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Re: CLS, Pullman and Jewish parents

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  • Lynn Maudlin
    Marcie, I don t mean to set up a Jewish parents SHOULD anything - I simply know that *some* Jewish parents have chosen not to let their kids read Narnia and
    Message 1 of 38 , Dec 14, 2007
      Marcie, I don't mean to set up a "Jewish parents SHOULD" anything -
      I simply know that *some* Jewish parents have chosen not to let
      their kids read Narnia and others have chosen to use it to discuss
      theology, if questions arise (they don't always). And some, like
      your household, encourage reading and find it appropriate - I
      suspect that's the most common position, FWIW.

      I do believe the Rabbis are right when they say, "wherever you have
      two Jews you have three opinions"-- a quality I personally love! The
      ability to hold two true things in tension with each other; I think
      it's very related to "Israel" - grappling with God. It's a good
      thing, IMHO - and hope you had a lovely Chanukah-- I'm learning
      Hebrew (very badly, so far) and 'my' Rabbi taught us how to play
      with a dreidl last week - I never knew how to play before! My
      friends down the street did but I think their mother had instructed
      them not to corrupt the Christian kids on the block, you know?
      Sometimes hypersensitivity robs us of great experiences...

      -- Lynn --

      --- In mythsoc@yahoogroups.com, "Marcie" <mgeff@...> wrote:
      >
      > Just for the record, I need to challenge this comment that Jewish
      > parents can be expected to be cautious about CSL & Narnia. Being
      > Jewish and having been brought up in a Jewish home by Jewish
      parents,
      > I can assure you that my parents had no problem with my reading
      Narnia
      > (multiple times!) as a child or with my reading CSL's adult works
      when
      > I was in college. Narnia was perceived as nothing more than a good
      > story for children and was certainly not seen as a threat to my
      > religious upbringing.
      > Speaking only for myself, my family is very open-minded about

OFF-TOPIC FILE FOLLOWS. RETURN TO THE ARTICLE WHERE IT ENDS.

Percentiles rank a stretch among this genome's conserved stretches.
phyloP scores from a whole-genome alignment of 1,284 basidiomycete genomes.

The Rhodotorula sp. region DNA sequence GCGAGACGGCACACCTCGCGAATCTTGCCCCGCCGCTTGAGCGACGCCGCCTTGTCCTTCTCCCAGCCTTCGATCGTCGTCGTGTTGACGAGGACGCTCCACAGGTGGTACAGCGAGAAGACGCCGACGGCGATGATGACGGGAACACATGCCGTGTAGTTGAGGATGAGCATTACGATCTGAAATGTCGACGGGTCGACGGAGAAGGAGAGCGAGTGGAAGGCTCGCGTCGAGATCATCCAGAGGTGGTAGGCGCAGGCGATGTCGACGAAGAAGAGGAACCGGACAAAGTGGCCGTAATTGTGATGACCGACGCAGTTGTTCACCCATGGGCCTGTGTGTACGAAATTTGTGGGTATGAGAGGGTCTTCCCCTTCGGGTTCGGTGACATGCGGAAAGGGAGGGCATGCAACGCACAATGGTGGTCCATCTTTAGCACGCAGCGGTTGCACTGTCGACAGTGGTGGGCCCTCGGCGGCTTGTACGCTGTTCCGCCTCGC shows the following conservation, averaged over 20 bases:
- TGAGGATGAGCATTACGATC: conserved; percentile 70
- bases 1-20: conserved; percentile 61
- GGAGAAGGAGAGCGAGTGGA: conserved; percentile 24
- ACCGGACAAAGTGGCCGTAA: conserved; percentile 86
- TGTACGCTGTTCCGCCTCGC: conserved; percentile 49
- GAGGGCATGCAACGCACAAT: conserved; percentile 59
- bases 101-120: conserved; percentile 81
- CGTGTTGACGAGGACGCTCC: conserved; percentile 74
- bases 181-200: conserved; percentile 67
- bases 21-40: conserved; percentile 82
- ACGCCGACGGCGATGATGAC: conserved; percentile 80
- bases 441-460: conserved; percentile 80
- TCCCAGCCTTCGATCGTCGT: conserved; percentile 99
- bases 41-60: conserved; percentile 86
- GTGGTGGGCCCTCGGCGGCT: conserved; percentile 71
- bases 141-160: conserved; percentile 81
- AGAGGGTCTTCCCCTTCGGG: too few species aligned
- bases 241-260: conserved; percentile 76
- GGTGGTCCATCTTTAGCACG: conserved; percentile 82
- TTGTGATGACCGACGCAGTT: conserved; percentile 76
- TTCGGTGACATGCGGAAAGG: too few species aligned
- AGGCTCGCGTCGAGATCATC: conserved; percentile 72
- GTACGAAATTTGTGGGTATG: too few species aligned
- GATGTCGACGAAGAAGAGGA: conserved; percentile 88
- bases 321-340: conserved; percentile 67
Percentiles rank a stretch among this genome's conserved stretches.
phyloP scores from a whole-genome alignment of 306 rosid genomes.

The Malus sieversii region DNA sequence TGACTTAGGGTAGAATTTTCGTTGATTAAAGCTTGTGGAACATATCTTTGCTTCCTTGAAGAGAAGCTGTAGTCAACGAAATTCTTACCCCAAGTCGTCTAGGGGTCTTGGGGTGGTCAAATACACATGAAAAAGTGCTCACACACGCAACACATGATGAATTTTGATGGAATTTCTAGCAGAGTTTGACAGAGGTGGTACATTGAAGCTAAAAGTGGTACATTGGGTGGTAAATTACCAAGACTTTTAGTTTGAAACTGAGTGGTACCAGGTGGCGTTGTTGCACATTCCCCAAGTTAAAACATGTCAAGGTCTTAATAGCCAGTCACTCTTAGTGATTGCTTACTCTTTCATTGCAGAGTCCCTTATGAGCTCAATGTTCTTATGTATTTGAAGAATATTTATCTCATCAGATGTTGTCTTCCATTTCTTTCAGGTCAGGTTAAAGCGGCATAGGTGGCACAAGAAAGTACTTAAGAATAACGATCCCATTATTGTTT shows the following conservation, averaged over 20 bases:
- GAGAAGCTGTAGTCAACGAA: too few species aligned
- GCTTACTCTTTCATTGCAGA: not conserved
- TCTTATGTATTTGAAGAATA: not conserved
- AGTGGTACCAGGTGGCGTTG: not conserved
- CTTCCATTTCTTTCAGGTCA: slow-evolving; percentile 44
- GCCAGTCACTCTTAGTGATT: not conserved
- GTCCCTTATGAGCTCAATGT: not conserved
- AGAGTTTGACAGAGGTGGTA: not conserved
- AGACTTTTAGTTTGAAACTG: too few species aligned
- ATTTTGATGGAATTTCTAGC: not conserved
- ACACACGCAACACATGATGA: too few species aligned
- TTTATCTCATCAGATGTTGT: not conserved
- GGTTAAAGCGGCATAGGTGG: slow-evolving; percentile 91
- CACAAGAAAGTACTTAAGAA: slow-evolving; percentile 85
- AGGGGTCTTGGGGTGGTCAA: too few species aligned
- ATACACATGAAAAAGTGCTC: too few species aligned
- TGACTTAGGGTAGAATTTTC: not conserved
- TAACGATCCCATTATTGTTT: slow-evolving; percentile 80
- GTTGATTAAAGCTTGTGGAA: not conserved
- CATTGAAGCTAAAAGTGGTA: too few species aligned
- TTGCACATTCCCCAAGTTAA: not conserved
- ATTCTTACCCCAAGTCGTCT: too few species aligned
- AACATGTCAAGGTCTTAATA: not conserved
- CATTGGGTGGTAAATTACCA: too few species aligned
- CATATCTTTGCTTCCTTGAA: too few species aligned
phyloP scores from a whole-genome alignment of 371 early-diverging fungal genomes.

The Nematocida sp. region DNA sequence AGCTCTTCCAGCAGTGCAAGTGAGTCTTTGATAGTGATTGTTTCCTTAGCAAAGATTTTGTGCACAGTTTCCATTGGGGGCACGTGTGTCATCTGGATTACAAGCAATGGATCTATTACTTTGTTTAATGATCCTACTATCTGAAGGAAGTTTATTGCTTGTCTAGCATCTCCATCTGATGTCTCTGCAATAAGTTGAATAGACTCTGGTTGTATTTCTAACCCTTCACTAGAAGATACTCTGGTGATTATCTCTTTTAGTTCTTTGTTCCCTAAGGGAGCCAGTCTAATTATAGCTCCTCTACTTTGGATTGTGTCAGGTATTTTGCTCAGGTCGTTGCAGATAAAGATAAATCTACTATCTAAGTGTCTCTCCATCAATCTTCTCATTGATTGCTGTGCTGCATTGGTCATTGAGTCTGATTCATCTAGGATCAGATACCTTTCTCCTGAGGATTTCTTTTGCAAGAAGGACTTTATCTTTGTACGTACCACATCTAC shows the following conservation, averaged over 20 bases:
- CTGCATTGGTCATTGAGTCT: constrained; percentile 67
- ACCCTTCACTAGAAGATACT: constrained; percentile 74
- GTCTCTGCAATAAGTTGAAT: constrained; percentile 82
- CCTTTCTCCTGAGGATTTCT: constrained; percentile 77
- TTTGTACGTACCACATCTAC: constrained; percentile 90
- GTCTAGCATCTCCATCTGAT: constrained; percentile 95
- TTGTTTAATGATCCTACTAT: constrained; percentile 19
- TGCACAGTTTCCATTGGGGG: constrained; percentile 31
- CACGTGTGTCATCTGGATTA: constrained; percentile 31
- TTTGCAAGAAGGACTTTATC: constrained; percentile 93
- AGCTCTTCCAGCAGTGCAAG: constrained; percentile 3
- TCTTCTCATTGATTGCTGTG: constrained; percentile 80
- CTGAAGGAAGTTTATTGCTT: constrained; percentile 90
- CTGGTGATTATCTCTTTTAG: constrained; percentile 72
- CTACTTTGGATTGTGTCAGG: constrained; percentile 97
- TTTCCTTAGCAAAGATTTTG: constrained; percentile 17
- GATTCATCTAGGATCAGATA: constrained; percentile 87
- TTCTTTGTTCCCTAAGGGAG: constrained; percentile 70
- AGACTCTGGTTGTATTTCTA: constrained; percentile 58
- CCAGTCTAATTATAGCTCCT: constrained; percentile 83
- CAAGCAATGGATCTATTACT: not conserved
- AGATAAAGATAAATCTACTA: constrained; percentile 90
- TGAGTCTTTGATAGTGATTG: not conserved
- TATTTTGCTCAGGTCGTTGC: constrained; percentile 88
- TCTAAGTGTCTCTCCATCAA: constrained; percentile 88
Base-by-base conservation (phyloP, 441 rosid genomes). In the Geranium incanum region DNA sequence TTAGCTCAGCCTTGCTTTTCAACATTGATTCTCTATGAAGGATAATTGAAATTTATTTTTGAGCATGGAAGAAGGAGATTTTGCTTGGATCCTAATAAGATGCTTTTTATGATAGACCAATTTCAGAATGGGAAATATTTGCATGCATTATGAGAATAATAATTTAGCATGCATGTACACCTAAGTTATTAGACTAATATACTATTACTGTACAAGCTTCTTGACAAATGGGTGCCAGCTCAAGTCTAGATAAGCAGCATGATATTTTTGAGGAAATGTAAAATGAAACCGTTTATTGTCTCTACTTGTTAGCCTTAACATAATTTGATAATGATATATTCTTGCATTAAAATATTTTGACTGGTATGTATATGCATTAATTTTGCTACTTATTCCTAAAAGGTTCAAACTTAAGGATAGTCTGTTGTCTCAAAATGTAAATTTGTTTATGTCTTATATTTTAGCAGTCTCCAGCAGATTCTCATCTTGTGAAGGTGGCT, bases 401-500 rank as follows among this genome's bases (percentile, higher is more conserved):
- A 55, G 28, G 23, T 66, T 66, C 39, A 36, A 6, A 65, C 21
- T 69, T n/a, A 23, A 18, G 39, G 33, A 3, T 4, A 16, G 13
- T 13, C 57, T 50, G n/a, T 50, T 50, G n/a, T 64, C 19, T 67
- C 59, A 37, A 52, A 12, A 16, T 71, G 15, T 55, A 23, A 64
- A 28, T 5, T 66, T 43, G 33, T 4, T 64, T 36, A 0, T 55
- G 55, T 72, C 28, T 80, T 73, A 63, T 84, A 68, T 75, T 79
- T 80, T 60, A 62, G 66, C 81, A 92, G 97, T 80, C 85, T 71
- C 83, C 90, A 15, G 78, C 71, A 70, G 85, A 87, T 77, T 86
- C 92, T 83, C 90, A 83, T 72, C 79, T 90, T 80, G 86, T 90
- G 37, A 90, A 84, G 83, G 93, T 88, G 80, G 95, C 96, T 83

ideas
      > and generally we do not perceive books as something to
      be "cautious"
      > about. I can't recall my parents or any of my Jewish friends'
      parents
      > ever restricting anything that we wanted to read.
      > I also very much enjoyed Pullman's series when I read it last
      year.
      > What I take away from both CLS and Pullman are very good stories
      that
      > present interesting and important ideas, whether or not I
      personally
      > agree with them or whether or not they conform to my own beliefs.
      > Your pal in Los Angeles,
      > Marcie
      > P.S. My first draft of this message mysteriously disappeared while
      I
      > writing it; my apologies if two similar posts appear.
      >
      > > Just as I expect Jewish parents to
      > > be cautious about CSL & Narnia, I expect parents of faith to be
      > > cautious about Pullman's work.
      > >
      >
    • Marc Drayer
      I m afraid I misspelled the second URL. Here is the right one: http://credenda.org/issues/18-2liturgia.php ... tend ... of ... or ... Peter ... two ... assume
      Message 38 of 38 , Dec 16, 2007
        I'm afraid I misspelled the second URL. Here is the right one:

        http://credenda.org/issues/18-2liturgia.php


        --- In mythsoc@yahoogroups.com, "Marc Drayer" <mdrayer2001@...>
        wrote:
        >
        > I agree. It's a fault of modern Christian publishing, that they
        tend
        > to be so shallow and preachy, and usually languish on the shelves
        of
        > Christian bookstores. Are there no Lewises, Tolkiens, C. Williams
        or
        > Dostoyevskys left in the world? Or are Donald T. Williams and
        Peter
        > Leithard right when they say evangelicals can't write, as these
        two
        > aritcles tell us?
        >
        > Williams:
        >
        > http://doulomen.tripod.com/topics/DTWtopics_cantwrite.htm
        >
        > Leithard:
        >
        > http://credenda.org/issues/18-21iturgia.php
        >
        > Under the Mercy,
        > Marc Drayer
        >
        >
        > --- In mythsoc@yahoogroups.com, "Diane Joy Baker" <dbaker021@>
        > wrote:
        > >
        > > I read Jenkins and LeHaye. Bleah. Cardboard characters all
        > through. Vecchh!
        > >
        > > ----- Original Message -----